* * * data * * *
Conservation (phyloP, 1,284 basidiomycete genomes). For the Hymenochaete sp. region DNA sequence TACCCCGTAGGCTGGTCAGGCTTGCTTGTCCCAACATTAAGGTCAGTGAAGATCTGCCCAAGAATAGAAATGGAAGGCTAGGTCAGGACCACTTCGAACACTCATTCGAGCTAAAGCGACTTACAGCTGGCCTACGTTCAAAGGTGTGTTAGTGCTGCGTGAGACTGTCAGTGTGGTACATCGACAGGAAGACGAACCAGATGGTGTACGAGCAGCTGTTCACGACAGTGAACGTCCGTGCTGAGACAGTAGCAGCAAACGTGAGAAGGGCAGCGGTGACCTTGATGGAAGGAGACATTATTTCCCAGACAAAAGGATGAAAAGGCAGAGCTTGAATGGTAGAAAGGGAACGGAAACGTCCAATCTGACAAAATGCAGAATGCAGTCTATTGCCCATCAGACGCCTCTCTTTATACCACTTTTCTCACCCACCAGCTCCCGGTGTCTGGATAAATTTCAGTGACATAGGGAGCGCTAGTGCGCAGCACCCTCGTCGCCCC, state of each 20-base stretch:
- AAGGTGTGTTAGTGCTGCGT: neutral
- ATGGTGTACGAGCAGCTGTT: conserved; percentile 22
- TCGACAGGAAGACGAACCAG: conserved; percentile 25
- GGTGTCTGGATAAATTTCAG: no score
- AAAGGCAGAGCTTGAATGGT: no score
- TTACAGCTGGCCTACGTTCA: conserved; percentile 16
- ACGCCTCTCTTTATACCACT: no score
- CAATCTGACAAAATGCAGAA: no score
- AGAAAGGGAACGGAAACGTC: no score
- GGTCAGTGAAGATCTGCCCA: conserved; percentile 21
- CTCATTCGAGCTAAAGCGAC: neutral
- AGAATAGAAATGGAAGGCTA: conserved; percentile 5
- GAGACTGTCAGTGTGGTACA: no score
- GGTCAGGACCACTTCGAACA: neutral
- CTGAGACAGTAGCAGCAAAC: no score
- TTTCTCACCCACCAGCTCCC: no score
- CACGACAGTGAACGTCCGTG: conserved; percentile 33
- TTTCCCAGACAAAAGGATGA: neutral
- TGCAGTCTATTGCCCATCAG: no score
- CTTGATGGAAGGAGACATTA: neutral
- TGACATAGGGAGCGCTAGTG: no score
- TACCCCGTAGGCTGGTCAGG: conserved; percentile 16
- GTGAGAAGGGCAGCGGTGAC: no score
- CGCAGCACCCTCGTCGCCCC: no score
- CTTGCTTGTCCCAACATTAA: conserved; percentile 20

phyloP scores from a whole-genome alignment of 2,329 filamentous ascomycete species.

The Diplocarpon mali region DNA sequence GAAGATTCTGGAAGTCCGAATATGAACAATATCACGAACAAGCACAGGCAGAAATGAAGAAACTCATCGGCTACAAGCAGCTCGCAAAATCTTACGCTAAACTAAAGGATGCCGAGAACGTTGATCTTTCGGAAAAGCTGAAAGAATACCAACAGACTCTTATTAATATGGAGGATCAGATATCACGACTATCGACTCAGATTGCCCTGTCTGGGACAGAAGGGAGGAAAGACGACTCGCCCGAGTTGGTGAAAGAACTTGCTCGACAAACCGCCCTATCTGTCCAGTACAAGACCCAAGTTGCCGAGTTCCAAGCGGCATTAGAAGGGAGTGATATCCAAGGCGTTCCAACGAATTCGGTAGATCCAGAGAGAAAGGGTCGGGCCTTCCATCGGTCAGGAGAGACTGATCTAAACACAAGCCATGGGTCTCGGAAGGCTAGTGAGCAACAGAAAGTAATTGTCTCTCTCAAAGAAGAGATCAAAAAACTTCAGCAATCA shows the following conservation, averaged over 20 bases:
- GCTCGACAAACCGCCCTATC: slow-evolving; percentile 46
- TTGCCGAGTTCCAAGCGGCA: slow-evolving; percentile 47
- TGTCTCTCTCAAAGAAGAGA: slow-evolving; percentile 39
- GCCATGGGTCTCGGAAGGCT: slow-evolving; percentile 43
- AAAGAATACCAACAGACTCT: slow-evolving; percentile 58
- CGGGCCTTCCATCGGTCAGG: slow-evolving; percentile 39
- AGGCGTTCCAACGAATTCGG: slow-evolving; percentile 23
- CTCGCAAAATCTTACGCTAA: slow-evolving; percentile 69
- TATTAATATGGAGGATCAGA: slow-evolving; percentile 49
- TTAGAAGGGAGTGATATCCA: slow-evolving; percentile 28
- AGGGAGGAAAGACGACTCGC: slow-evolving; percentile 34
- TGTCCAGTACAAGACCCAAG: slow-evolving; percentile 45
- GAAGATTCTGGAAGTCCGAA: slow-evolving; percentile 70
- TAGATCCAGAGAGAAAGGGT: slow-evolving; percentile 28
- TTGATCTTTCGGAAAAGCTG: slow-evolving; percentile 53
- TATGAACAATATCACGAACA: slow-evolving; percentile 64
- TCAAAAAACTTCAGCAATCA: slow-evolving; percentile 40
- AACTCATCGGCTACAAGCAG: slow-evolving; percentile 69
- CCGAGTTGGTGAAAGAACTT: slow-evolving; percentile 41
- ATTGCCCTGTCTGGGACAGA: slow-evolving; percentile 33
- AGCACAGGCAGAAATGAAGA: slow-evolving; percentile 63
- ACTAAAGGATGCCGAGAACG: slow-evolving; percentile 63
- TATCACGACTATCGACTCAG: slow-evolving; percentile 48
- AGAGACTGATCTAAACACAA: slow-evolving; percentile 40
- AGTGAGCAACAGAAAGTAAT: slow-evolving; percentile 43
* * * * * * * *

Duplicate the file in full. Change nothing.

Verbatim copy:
Conservation (phyloP, 1,284 basidiomycete genomes). For the Hymenochaete sp. region DNA sequence TACCCCGTAGGCTGGTCAGGCTTGCTTGTCCCAACATTAAGGTCAGTGAAGATCTGCCCAAGAATAGAAATGGAAGGCTAGGTCAGGACCACTTCGAACACTCATTCGAGCTAAAGCGACTTACAGCTGGCCTACGTTCAAAGGTGTGTTAGTGCTGCGTGAGACTGTCAGTGTGGTACATCGACAGGAAGACGAACCAGATGGTGTACGAGCAGCTGTTCACGACAGTGAACGTCCGTGCTGAGACAGTAGCAGCAAACGTGAGAAGGGCAGCGGTGACCTTGATGGAAGGAGACATTATTTCCCAGACAAAAGGATGAAAAGGCAGAGCTTGAATGGTAGAAAGGGAACGGAAACGTCCAATCTGACAAAATGCAGAATGCAGTCTATTGCCCATCAGACGCCTCTCTTTATACCACTTTTCTCACCCACCAGCTCCCGGTGTCTGGATAAATTTCAGTGACATAGGGAGCGCTAGTGCGCAGCACCCTCGTCGCCCC, state of each 20-base stretch:
- AAGGTGTGTTAGTGCTGCGT: neutral
- ATGGTGTACGAGCAGCTGTT: conserved; percentile 22
- TCGACAGGAAGACGAACCAG: conserved; percentile 25
- GGTGTCTGGATAAATTTCAG: no score
- AAAGGCAGAGCTTGAATGGT: no score
- TTACAGCTGGCCTACGTTCA: conserved; percentile 16
- ACGCCTCTCTTTATACCACT: no score
- CAATCTGACAAAATGCAGAA: no score
- AGAAAGGGAACGGAAACGTC: no score
- GGTCAGTGAAGATCTGCCCA: conserved; percentile 21
- CTCATTCGAGCTAAAGCGAC: neutral
- AGAATAGAAATGGAAGGCTA: conserved; percentile 5
- GAGACTGTCAGTGTGGTACA: no score
- GGTCAGGACCACTTCGAACA: neutral
- CTGAGACAGTAGCAGCAAAC: no score
- TTTCTCACCCACCAGCTCCC: no score
- CACGACAGTGAACGTCCGTG: conserved; percentile 33
- TTTCCCAGACAAAAGGATGA: neutral
- TGCAGTCTATTGCCCATCAG: no score
- CTTGATGGAAGGAGACATTA: neutral
- TGACATAGGGAGCGCTAGTG: no score
- TACCCCGTAGGCTGGTCAGG: conserved; percentile 16
- GTGAGAAGGGCAGCGGTGAC: no score
- CGCAGCACCCTCGTCGCCCC: no score
- CTTGCTTGTCCCAACATTAA: conserved; percentile 20

phyloP scores from a whole-genome alignment of 2,329 filamentous ascomycete species.

The Diplocarpon mali region DNA sequence GAAGATTCTGGAAGTCCGAATATGAACAATATCACGAACAAGCACAGGCAGAAATGAAGAAACTCATCGGCTACAAGCAGCTCGCAAAATCTTACGCTAAACTAAAGGATGCCGAGAACGTTGATCTTTCGGAAAAGCTGAAAGAATACCAACAGACTCTTATTAATATGGAGGATCAGATATCACGACTATCGACTCAGATTGCCCTGTCTGGGACAGAAGGGAGGAAAGACGACTCGCCCGAGTTGGTGAAAGAACTTGCTCGACAAACCGCCCTATCTGTCCAGTACAAGACCCAAGTTGCCGAGTTCCAAGCGGCATTAGAAGGGAGTGATATCCAAGGCGTTCCAACGAATTCGGTAGATCCAGAGAGAAAGGGTCGGGCCTTCCATCGGTCAGGAGAGACTGATCTAAACACAAGCCATGGGTCTCGGAAGGCTAGTGAGCAACAGAAAGTAATTGTCTCTCTCAAAGAAGAGATCAAAAAACTTCAGCAATCA shows the following conservation, averaged over 20 bases:
- GCTCGACAAACCGCCCTATC: slow-evolving; percentile 46
- TTGCCGAGTTCCAAGCGGCA: slow-evolving; percentile 47
- TGTCTCTCTCAAAGAAGAGA: slow-evolving; percentile 39
- GCCATGGGTCTCGGAAGGCT: slow-evolving; percentile 43
- AAAGAATACCAACAGACTCT: slow-evolving; percentile 58
- CGGGCCTTCCATCGGTCAGG: slow-evolving; percentile 39
- AGGCGTTCCAACGAATTCGG: slow-evolving; percentile 23
- CTCGCAAAATCTTACGCTAA: slow-evolving; percentile 69
- TATTAATATGGAGGATCAGA: slow-evolving; percentile 49
- TTAGAAGGGAGTGATATCCA: slow-evolving; percentile 28
- AGGGAGGAAAGACGACTCGC: slow-evolving; percentile 34
- TGTCCAGTACAAGACCCAAG: slow-evolving; percentile 45
- GAAGATTCTGGAAGTCCGAA: slow-evolving; percentile 70
- TAGATCCAGAGAGAAAGGGT: slow-evolving; percentile 28
- TTGATCTTTCGGAAAAGCTG: slow-evolving; percentile 53
- TATGAACAATATCACGAACA: slow-evolving; percentile 64
- TCAAAAAACTTCAGCAATCA: slow-evolving; percentile 40
- AACTCATCGGCTACAAGCAG: slow-evolving; percentile 69
- CCGAGTTGGTGAAAGAACTT: slow-evolving; percentile 41
- ATTGCCCTGTCTGGGACAGA: slow-evolving; percentile 33
- AGCACAGGCAGAAATGAAGA: slow-evolving; percentile 63
- ACTAAAGGATGCCGAGAACG: slow-evolving; percentile 63
- TATCACGACTATCGACTCAG: slow-evolving; percentile 48
- AGAGACTGATCTAAACACAA: slow-evolving; percentile 40
- AGTGAGCAACAGAAAGTAAT: slow-evolving; percentile 43